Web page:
The Belcea Qt recorded the Ravel and Debussy (alongside Dutilleux, Ainsi la nuit) a few years ago now, but these Ebène versions are more cohesive, and have more drive and just as much lyricism to them. However, (having heard them live last year) I am certain that the Belceas would now be at least as good. Putting the Ravel and Debussy alongside the Dutilleux was a natural move, and it worked very well. Here, though, it's the Fauré quartet, an equally natural choice, more similar to the Ravel and Debussy in tone and in harmonic language, and presented with flawless musicianship, again with perfect natural sound. The Fauré is less well-known and less immediate in its appeal than the other two, but give it five minutes with quality headphones, and you will be drawn in. A gem.
Footnote and PS added after another week of listening, and after returning to the Belcea versions ; no, in fact the Belcea versions are every bit as good, I just hadn't played them loudly enough. I was over-dazzled initially by the glorious sound of the Ebene recordings. Neither one is full-price, so you could even go for both.
on 1 September 2010
These four young men are absolutely something again. Their playing is of the highest quality as is the recording. The music is quite delightful. If you venture onto the EMI website you can catch them talking about their work and recording. They certainly have a long way to go if they continue to make music as good as this. Well recommended.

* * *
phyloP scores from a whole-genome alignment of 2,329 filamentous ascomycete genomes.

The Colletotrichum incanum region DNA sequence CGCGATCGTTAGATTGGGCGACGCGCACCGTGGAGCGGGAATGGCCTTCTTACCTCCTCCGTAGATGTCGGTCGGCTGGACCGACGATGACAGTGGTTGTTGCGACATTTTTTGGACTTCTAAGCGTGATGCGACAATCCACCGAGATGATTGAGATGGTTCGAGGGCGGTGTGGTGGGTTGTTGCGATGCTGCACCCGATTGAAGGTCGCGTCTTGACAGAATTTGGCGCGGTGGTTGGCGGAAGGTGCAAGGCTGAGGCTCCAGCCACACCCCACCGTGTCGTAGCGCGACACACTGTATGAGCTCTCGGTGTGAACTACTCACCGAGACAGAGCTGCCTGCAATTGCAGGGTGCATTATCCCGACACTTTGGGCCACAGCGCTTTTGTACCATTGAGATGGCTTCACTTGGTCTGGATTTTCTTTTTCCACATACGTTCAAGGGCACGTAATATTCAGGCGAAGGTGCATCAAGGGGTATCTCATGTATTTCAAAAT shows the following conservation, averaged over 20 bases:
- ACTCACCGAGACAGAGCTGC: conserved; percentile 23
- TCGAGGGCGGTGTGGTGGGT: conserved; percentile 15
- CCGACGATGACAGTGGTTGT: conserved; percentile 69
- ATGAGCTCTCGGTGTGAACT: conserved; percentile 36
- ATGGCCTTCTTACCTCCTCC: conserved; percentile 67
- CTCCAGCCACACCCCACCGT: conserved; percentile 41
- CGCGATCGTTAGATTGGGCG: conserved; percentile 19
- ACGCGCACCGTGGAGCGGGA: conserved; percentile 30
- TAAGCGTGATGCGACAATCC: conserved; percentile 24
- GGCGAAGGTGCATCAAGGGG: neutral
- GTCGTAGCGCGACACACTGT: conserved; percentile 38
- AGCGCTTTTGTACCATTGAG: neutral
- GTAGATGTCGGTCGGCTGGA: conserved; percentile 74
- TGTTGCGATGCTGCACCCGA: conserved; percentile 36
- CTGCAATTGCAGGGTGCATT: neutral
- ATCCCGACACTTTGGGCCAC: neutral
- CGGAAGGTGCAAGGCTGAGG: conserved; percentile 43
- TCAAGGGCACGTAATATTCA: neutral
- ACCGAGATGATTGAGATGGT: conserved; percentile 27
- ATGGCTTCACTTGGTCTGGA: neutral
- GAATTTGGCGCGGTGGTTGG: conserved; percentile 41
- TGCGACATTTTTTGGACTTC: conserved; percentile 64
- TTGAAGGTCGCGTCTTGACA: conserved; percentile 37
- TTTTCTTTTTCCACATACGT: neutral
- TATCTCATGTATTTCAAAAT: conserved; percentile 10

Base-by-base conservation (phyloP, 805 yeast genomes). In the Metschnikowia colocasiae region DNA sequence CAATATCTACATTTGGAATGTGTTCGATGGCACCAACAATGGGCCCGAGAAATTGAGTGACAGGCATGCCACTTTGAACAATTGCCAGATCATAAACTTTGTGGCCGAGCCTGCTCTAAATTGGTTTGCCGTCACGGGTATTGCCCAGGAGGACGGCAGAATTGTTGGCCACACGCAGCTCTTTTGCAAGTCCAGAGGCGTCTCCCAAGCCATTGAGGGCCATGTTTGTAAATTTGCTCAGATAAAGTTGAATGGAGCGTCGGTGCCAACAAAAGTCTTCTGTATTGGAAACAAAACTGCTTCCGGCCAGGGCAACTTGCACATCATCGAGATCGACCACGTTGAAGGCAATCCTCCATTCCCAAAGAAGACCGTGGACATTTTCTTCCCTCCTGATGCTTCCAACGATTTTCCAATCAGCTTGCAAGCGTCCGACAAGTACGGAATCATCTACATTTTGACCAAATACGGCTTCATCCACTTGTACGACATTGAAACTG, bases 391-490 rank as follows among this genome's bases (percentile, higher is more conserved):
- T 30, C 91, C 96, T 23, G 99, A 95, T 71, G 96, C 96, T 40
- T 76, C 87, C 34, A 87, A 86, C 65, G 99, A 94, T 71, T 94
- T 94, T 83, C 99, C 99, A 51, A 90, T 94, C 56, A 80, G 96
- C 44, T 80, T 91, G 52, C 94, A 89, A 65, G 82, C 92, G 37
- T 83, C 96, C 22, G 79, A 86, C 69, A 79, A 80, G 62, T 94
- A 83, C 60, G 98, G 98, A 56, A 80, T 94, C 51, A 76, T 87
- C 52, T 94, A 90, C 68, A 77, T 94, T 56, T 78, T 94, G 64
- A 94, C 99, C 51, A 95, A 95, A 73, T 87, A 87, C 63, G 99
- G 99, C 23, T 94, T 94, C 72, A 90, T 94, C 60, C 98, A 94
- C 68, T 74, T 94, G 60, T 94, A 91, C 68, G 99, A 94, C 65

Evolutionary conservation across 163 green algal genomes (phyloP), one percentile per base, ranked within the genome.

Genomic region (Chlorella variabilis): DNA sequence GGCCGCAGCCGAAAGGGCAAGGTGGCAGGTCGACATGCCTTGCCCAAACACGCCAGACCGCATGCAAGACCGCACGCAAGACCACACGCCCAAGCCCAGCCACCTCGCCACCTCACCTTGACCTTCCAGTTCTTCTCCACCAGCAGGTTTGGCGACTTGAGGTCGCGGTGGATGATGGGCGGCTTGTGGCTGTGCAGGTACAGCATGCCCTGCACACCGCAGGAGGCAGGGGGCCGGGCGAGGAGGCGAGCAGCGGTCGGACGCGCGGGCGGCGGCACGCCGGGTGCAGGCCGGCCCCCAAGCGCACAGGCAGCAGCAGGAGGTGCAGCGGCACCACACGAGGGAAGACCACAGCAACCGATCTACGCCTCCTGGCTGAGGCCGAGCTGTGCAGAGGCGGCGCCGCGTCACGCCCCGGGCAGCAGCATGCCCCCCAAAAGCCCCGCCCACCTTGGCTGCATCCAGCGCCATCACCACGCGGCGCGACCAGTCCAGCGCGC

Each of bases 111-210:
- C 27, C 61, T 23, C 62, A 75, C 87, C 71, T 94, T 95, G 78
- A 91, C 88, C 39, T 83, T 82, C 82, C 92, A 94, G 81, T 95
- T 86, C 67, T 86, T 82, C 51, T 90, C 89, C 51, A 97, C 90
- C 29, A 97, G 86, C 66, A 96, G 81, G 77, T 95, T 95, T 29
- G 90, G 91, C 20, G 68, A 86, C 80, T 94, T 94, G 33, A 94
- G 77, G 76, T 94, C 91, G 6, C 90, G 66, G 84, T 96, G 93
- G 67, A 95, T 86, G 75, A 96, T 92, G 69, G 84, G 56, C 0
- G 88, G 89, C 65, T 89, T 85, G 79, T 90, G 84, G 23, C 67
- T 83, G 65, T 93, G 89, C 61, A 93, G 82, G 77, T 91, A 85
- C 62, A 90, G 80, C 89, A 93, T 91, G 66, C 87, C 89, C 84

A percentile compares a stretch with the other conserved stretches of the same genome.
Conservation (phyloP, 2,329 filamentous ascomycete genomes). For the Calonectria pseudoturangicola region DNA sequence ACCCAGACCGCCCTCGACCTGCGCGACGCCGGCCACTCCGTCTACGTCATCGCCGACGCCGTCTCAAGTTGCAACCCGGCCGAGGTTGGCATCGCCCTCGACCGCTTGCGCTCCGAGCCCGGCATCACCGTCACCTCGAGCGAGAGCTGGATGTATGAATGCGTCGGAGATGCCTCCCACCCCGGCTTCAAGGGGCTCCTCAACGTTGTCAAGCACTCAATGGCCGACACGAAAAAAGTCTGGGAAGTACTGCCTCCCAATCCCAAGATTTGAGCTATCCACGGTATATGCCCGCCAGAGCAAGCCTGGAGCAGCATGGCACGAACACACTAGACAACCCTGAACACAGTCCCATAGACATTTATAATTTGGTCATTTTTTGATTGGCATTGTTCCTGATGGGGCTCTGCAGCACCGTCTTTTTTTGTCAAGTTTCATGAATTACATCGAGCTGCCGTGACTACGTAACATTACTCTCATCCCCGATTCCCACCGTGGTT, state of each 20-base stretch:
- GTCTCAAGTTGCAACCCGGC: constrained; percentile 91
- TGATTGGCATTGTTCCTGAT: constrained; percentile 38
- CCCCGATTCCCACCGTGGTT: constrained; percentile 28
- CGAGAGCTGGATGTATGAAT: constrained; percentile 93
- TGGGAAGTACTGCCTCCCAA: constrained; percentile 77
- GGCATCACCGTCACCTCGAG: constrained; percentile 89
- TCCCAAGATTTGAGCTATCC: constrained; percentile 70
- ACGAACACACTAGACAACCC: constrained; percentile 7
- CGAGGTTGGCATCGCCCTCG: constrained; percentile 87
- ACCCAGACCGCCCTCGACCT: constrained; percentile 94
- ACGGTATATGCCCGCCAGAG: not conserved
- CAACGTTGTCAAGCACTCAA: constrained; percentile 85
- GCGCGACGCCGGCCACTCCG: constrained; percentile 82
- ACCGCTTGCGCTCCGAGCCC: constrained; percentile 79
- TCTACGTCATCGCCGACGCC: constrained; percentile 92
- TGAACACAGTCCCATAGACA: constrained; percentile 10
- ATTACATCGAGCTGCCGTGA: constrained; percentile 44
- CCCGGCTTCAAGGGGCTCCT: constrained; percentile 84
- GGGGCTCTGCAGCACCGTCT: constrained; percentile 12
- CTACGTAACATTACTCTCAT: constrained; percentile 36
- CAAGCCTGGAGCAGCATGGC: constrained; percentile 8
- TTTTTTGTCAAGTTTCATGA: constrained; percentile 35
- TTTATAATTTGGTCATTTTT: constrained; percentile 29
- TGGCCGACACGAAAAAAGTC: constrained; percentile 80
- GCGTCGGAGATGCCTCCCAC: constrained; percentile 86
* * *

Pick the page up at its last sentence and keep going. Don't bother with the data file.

on 10 April 2013
I have had several great recordings of these wonderful works, including my favourite, by the Melos Ensemble. So I put off buying this one for some time! However, having finally succumbed I can only say that this is an outstanding CD in every way and I find myself reaching for more often than hitherto.
on 13 August 2013
A classy performance recorded in a spacious acoustic with plenty of detail. Tight, expressive and comparable to the famous Italian Qt performances, except, as good as that recording is, the sound on this one is even better.
on 13 March 2014
Despite the outdated -- quite frankly ridiculous -- boy band attitude they opt for in their photos, these gents make beautiful music together. Disc has a wonderfully warm and balanced acoustic.
1 of 2 people found the following review helpful
on 16 January 2012
Quator Ebene has made the best recording of Ravel's string quartet I ever heard. Sensible, passionate. The recording sound is excellent, may be a little direct but that is a minor detail. Very worthwile.